In writing about my fun year in Dallas I remembered a story about one of the resulting front yard fights. First though, you have to understand one simple truth about growing up in Dallas – you live and breathe wrestling. Anyone in the late 1970’s who wasn’t familiar with wrestling particularly the wrestling royalty known as the Von Erichs was likely in a special home or awaiting a hug at the end of a finish line. Saturday nights were spent glued to the TV cheering and jeering as the theatrics played out. I remember when my Dad told me that most of the events were staged. I gave him the time honored look that most pre-teens reserve for their deranged, out of touch parents – staged, HAH! Dad obviously hadn’t seen the nail biting hair match!! Thank God Kevin Von Erich kept all his hair; it was a close one.
If you’re familiar with the Von Erichs, as we were at the time, then you know that the patriarch of the family, Fritz, perfected such moves at “the claw”. Now, “the claw” was one of those maneuvers administered to the groin of the opponent that would leave them sprawled out on the mat screaming in pain. You didn’t want to be on the bad end of “the claw”.
So, there we were waiting on the bus. My friend Sherry had joined us at that particular pick-up spot, which had turned the bullying tide in my favor. Sherry is one of those gals I expect today is ruling her cellblock with an iron fist. She’s the kind of gal that probably trades for at least 3-5 cartons of cigarettes. She was tough then and wasn’t fond of bullies and took delight in any opportunity that allowed her to smack them around. I was just the excuse she needed. Anyway, Mike, the kid that punched me multiple times the first day of school, was standing around being a jerk and Sherry took particular exception that morning.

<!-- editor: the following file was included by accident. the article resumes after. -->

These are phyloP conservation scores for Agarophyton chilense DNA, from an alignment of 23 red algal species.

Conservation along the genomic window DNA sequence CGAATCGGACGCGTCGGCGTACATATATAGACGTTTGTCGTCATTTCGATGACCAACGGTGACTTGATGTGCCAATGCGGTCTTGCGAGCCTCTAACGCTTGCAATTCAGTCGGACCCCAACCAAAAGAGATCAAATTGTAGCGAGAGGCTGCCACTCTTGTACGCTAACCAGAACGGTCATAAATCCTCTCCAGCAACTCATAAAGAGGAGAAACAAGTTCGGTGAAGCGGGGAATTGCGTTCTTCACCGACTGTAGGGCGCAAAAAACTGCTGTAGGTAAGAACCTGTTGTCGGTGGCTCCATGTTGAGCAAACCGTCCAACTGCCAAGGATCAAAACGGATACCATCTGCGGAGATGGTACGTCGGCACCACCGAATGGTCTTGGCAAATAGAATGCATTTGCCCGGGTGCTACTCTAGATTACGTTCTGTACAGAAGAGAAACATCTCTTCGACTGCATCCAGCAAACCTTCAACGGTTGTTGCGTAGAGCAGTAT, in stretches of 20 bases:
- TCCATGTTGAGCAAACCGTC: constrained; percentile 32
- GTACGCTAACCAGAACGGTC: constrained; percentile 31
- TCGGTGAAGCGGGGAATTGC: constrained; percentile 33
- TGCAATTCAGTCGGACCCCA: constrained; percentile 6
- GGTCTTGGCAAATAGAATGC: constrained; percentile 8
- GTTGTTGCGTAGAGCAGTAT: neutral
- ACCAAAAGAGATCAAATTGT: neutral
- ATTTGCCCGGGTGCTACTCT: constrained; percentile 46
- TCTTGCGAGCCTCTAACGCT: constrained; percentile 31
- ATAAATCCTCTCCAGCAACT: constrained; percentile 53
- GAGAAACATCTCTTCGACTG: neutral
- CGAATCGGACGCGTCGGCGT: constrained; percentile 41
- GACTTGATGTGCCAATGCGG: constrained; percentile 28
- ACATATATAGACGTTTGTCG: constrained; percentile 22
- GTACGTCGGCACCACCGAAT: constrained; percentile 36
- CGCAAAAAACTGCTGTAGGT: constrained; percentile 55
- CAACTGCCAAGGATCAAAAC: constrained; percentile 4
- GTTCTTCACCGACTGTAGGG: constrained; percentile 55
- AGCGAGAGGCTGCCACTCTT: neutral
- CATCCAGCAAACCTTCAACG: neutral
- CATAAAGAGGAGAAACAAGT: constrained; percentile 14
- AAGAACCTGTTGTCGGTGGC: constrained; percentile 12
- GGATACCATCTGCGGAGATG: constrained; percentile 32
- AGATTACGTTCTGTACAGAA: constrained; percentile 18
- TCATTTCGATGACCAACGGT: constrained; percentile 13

Who knows what was said, but a circle formed around Mike & Sherry. Mike hunkered down about 15 feet from Sherry and asked loudly, “should I do “the horse” or should I do “the claw””? No one answered, because at that point we were busily asking ourselves, “should I get bandages or should I get gauze?” Then Mike answered his own question, “I think I’ll do THE CLAW”. GADS! Not the CLAW! Mike’s hand curled into a little claw and he closed the distance between he and Sherry. About three feet in front of her he dove down to the ground, rolled over a few times, leapt up again and reached for her. Sherry looked at him, grabbed his arm, twisted it behind his back and threw him to the ground. It’s by far the most ridiculous fight I’ve ever seen. I think Sherry then began to pound Mike for his trouble.
To add insult to injury and because the bullying by these fools was coming to a well-deserved end, I saw Mike playing outside with his buddy Sandy. I got around on the side of the house and taught my cousin Kim the dance that was Mike’s moment of shame. Kim ran to the front yard and shouted at the top of her 1st grade lungs, “Should I do the horse? Or should I do the claw? I think I’ll do the claw!” then she ran across the yard, threw herself down, jumped up, ran a bit more and then finally slammed herself back down on the ground screaming in pain. Kim did this repeatedly. Finally, Mike came over and said, “Beth, you better make her stop!” then stomped and pouted his way back across the street. Some moments you just savor.